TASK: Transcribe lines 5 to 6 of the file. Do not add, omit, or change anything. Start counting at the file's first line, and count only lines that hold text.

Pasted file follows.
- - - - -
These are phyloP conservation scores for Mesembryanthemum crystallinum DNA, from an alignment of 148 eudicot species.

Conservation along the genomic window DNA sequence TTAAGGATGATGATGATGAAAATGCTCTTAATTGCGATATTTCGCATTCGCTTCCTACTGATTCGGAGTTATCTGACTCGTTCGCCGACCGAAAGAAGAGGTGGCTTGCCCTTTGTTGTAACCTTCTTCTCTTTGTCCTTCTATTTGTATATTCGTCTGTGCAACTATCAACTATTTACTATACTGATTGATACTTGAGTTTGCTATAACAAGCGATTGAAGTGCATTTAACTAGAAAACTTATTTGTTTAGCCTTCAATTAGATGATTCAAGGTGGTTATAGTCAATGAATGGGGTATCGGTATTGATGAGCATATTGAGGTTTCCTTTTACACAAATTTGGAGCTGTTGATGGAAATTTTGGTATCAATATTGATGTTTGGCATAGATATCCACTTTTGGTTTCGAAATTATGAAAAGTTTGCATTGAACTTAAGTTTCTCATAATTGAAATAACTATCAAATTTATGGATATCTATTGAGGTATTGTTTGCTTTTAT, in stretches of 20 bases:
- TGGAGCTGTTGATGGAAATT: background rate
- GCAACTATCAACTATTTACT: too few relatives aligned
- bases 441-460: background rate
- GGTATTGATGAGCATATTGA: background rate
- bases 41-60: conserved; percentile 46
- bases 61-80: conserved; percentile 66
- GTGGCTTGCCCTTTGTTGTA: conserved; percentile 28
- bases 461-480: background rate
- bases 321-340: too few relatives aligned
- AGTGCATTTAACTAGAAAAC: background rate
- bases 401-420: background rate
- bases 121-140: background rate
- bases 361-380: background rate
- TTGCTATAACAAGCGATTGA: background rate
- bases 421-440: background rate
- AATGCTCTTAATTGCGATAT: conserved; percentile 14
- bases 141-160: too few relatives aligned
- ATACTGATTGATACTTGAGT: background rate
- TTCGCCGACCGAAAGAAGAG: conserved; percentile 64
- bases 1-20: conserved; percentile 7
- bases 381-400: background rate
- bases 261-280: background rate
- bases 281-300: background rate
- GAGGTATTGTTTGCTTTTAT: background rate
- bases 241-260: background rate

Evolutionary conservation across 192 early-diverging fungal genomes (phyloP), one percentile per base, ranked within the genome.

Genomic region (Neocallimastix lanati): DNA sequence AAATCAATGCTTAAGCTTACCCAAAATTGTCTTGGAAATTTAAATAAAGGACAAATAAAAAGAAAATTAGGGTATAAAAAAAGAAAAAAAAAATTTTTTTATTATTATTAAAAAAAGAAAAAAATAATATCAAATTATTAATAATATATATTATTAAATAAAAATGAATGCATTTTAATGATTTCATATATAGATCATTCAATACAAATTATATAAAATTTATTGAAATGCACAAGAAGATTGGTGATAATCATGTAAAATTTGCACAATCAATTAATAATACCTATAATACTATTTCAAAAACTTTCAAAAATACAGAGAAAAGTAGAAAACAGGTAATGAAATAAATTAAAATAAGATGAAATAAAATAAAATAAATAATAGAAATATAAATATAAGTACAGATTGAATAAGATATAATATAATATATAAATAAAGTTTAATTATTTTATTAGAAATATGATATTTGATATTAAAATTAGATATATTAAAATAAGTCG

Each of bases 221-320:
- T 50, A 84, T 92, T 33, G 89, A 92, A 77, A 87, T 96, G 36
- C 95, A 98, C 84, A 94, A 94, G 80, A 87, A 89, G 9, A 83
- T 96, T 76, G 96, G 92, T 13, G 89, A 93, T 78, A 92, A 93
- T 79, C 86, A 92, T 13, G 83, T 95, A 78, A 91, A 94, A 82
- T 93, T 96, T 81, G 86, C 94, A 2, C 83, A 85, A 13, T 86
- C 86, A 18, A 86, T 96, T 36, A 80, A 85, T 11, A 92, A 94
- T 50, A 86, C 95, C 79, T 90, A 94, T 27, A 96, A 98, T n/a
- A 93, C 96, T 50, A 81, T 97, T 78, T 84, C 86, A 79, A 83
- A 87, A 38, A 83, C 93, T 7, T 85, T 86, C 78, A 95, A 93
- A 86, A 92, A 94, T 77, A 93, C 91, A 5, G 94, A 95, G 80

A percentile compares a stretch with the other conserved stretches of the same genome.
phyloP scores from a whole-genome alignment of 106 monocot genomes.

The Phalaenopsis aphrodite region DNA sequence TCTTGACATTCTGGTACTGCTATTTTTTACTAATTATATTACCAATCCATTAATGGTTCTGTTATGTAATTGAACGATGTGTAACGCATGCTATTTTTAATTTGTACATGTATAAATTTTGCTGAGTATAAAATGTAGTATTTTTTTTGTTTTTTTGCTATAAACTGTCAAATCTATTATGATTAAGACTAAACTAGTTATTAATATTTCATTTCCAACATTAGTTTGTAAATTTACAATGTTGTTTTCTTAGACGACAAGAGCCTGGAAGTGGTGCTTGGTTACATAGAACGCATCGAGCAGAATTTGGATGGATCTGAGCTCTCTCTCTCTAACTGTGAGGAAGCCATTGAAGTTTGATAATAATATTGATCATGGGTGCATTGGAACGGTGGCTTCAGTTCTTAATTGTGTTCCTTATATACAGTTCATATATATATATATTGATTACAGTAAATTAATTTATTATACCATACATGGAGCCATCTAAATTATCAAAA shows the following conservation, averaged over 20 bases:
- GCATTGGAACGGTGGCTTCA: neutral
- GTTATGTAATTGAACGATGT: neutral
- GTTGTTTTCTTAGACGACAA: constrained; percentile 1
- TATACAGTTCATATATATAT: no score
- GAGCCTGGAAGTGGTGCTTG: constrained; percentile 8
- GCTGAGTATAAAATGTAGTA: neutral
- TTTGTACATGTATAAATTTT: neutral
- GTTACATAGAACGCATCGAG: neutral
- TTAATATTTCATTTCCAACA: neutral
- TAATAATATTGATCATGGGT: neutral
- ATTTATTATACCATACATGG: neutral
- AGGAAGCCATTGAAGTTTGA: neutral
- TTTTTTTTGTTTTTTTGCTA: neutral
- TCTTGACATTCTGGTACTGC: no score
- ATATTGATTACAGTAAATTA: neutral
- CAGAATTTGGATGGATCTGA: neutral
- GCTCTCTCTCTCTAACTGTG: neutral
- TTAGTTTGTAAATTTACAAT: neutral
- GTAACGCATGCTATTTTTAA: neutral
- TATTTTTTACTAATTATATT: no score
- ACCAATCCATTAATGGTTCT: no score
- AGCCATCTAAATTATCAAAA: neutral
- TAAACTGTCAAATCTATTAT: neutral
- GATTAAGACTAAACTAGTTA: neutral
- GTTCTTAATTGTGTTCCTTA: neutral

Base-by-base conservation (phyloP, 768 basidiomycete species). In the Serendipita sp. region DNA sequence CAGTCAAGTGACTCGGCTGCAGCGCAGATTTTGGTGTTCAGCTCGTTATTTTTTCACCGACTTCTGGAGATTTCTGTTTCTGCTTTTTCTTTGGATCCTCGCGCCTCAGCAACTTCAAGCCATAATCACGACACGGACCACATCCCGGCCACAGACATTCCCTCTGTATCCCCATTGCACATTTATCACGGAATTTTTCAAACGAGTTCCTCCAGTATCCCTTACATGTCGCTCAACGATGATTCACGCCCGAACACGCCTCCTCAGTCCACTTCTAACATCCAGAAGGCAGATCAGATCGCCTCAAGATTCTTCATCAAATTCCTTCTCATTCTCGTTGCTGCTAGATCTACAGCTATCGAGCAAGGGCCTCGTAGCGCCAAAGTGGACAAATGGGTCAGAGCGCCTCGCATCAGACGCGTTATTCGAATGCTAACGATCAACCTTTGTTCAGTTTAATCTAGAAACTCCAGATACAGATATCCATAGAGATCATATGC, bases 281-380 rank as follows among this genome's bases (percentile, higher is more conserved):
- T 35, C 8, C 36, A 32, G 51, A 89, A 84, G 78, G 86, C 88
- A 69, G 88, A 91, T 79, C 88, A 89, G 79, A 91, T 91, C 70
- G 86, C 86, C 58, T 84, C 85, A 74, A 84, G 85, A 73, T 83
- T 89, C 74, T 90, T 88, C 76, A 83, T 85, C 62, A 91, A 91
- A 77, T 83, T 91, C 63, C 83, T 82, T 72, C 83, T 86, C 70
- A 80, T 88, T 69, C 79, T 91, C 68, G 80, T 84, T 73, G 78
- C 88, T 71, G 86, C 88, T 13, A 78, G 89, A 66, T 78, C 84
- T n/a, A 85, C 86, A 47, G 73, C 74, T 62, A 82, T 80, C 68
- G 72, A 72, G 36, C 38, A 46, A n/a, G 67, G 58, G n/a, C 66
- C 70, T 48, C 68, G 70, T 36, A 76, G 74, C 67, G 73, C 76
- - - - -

- bases 441-460: background rate
- GGTATTGATGAGCATATTGA: background rate